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The Most Dangerous Animal of All Twists Itself into Knots

True crime fans, of which I am certainly one, are obsessed with the Zodiac Killer, a maniac who tormented San Francisco in the late ’60s. Do a brief Google search and you will find regularly updated communities of people espousing their theories on the identity of the country’s most infamous unidentified serial killer. Names like Richard Gaikowski, Arthur Leigh Allen, and even Ted Kaczynski will surface over and over again, but a name that has been heavily spotlighted in recent years is that of Earl Van Best Jr., the subject of a book called The Most Dangerous Animal of All, which has now become FX’s first true crime series, a 4-part examination of a recurring suspect. The series twists and turns in unexpected ways, becoming more of a commentary on how much his case foments obsession than anything else. It actually eventually serves as an interesting companion to one of the best films of the ‘00s, David Fincher’s “Zodiac.” Like the characters in that film, our protagonist here is deeply obsessed with this case. He just happens to be Earl Van Best Jr.’s son.

Gary Stewart’s journey started when he tried to learn the identities of his birth parents. Having been adopted as a baby, Stewart spent most of his life wondering about his lineage, and eventually tracked his way to his mother, Judy. The series premiere of “The Most Dangerous Animal of All” is more about Stewart’s search for his own family tree, which led him to his mother, and the story of how she was once nationally known as “The Ice Cream Parlor Bride” because she was only 14 when Earl Van Best Jr. married her and ran away with her. Arrested several times for the relationship, Earl was eventually separated from Judy, but not before she had Gary, whose father reportedly abandoned him to the state. While looking over his father’s life story, Gary sees a special on TV about The Zodiac Killer, and notices that the police sketch from one of the witnesses bears a striking resemblance to the man he now knows is his father.

The sketch sends Gary Stewart down a rabbit hole of investigations, even wondering if the fact that his mother dated an S.F. police officer who investigated the case of the Zodiac adds weight to his theories. To be blunt, everything adds weight to Gary’s theories. The second episode of “The Most Dangerous Animal of All” had me yelling at my screener due to Gary’s remarkable tendency to connect dots in ways that he believes are definitive but no investigator on earth would. And when the series reveals that Gary wrote the book on which the show is based, the whole project starts to feel like an informercial for a questionable project. There are weird little things like the police sketch and a handwriting sample reportedly tying Best’s marriage certificate to a Zodiac letter and Gary’s belief that you can even see his dad’s name in one of the ciphers, but there’s a lot of bending to make all of the pieces fit.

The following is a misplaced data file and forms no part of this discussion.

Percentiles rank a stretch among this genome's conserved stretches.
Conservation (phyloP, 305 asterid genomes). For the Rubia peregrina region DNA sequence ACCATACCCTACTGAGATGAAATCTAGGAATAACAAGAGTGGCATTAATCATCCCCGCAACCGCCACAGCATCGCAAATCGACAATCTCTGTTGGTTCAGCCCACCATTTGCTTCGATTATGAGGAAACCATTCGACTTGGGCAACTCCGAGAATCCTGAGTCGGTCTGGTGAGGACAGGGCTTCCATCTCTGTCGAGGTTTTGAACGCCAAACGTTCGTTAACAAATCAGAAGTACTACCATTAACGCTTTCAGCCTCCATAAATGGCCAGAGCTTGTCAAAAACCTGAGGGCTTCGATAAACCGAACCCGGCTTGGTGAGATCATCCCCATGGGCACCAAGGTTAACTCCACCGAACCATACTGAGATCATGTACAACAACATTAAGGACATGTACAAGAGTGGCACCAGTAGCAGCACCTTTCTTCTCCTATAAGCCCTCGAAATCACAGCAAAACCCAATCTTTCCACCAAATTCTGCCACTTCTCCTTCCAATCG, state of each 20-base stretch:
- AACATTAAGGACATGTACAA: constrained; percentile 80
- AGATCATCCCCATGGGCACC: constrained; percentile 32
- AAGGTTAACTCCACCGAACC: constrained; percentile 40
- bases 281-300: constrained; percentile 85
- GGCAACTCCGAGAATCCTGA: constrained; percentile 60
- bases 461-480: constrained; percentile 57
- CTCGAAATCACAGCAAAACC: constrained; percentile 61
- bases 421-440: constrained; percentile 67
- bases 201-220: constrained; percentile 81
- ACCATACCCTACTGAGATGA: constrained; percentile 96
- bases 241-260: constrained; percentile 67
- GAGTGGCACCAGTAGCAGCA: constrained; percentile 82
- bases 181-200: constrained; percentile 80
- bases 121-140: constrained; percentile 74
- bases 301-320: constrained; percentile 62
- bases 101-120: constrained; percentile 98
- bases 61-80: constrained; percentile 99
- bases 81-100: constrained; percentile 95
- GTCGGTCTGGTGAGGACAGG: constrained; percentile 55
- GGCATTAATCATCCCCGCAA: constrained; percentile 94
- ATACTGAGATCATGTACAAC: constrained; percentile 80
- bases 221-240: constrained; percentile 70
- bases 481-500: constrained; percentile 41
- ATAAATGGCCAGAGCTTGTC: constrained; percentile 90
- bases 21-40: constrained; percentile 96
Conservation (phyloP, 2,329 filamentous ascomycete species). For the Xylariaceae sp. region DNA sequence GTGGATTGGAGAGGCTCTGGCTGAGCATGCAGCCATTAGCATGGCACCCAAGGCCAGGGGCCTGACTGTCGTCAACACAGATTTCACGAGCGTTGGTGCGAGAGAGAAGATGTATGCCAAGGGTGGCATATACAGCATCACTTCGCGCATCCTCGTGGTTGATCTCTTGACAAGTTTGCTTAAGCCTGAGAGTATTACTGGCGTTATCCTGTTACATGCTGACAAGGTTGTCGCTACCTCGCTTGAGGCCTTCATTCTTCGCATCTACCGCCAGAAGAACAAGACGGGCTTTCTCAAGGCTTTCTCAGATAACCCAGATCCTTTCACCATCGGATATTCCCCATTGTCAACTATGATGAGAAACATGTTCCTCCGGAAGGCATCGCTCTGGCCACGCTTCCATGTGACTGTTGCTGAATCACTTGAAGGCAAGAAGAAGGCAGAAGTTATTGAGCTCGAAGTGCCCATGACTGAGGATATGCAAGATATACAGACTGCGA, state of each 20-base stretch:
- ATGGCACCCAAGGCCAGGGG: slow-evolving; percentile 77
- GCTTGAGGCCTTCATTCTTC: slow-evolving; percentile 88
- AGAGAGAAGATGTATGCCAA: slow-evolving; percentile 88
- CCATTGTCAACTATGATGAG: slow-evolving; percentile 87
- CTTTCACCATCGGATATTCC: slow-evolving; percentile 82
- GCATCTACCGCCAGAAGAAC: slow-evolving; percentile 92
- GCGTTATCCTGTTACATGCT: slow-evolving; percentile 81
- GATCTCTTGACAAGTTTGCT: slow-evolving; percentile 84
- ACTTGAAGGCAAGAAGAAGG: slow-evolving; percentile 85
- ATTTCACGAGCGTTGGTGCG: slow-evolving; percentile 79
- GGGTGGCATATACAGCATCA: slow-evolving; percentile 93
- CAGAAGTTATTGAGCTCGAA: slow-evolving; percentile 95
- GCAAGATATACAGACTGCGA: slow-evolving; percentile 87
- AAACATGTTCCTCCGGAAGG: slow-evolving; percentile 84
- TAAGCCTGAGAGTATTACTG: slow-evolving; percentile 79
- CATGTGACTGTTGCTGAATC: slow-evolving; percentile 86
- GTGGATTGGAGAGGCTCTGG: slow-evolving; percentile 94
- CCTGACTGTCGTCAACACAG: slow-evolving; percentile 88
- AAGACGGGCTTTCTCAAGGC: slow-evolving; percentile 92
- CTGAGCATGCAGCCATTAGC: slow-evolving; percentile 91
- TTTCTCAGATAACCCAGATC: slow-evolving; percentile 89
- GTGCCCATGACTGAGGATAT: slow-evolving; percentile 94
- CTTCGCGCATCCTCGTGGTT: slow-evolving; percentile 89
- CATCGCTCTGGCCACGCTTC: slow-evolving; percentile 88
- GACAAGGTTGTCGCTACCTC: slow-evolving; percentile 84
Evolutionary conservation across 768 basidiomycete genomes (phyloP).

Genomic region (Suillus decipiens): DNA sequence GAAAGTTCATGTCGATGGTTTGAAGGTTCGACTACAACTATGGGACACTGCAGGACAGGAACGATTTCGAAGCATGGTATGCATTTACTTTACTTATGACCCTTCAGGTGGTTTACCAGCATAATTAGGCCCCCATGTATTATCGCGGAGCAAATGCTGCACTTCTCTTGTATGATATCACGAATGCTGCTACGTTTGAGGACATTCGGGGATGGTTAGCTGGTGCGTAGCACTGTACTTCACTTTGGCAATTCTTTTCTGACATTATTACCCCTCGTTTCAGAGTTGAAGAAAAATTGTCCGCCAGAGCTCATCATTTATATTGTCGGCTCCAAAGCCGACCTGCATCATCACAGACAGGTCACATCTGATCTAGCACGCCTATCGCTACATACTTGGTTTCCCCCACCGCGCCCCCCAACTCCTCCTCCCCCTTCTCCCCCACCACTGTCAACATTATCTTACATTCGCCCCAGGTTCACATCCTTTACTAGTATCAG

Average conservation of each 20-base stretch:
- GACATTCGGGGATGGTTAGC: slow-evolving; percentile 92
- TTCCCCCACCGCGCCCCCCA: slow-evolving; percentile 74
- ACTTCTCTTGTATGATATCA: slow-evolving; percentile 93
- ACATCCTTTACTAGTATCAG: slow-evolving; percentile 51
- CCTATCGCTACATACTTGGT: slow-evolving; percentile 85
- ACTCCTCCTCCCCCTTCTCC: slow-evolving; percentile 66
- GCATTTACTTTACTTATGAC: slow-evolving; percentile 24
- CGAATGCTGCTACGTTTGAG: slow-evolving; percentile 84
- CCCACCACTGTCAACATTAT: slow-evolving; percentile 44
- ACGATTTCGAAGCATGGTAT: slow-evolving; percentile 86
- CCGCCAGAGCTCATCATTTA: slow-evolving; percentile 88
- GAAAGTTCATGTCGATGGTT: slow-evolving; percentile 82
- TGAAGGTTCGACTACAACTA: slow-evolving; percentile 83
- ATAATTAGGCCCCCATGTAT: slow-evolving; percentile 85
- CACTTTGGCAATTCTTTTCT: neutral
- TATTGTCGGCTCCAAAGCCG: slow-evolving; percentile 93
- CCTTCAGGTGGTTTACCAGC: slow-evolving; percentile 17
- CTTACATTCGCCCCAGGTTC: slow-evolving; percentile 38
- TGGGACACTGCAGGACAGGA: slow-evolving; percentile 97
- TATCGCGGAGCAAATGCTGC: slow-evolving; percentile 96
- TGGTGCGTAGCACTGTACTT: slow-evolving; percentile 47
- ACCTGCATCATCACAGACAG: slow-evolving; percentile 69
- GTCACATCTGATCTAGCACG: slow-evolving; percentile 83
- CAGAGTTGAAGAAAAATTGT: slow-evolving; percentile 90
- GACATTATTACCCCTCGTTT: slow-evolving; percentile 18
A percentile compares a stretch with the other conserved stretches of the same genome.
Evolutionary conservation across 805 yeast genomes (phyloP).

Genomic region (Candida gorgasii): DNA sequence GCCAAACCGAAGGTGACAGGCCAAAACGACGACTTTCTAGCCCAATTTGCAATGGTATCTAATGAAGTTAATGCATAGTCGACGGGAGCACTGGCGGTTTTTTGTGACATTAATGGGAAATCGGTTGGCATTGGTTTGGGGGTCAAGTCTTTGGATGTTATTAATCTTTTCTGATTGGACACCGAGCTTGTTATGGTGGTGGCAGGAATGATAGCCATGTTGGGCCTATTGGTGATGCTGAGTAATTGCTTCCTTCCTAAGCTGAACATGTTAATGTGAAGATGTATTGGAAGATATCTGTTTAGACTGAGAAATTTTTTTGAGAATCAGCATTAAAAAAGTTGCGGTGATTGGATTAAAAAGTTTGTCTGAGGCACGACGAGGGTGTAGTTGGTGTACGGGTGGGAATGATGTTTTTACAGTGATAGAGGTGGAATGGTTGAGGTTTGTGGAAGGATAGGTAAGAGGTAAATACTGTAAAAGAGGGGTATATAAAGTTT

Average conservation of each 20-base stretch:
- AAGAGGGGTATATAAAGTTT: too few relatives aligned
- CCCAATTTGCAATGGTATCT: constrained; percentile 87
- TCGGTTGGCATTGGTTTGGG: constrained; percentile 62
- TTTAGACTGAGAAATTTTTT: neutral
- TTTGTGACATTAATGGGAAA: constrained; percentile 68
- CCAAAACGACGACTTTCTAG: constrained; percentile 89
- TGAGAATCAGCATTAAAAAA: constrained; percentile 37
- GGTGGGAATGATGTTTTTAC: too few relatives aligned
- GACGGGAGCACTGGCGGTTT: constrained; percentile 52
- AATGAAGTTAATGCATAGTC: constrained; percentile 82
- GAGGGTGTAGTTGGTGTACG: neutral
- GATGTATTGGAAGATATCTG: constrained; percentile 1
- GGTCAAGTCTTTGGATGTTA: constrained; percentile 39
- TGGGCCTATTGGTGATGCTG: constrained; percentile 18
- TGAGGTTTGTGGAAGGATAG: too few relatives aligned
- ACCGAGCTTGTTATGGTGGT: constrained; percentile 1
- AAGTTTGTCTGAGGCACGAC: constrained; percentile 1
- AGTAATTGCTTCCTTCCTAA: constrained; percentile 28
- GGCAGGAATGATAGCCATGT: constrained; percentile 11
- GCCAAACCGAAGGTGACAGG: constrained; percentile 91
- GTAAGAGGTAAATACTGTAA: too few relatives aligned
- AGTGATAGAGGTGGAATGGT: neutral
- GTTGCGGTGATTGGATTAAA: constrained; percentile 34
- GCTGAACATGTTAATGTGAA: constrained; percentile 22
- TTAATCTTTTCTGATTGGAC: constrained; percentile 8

Luckily, “The Most Dangerous Animal of All” is more ambitious than a mere presentation of a shallow theory as to the identity of the Zodiac Killer. Without spoiling anything, it addresses many of the controversies that greeted Stewart’s book when it was released, and even reveals some new developments in the years since it came out in 2015. It’s ultimately a picture of a man who has become defined by an idea he had one night—what if my father was the Zodiac Killer? And it gets at something truly fascinating in the very concept of this question and how it would add validity to his life story. Wouldn’t it be better to know your father was more than just an abusive, abandoning asshole of a man, and that he was actually a historically important figure? The most interesting question here is why it feels like Gary Stewart wants his father to be The Zodiac Killer. “The Most Dangerous Animal of All” starts off in a frustrating manner, especially for those of us who know a great deal about this case, but eventually becomes a portrait of obsession and the true horror of that which we can never really know.

Whole season screened for review.

 

Brian Tallerico

Brian Tallerico is the Editor of RogerEbert.com, and also covers television, film, Blu-ray, and video games. He is also a writer for Vulture, The Playlist, The New York Times, and Rolling Stone, and the President of the Chicago Film Critics Association.

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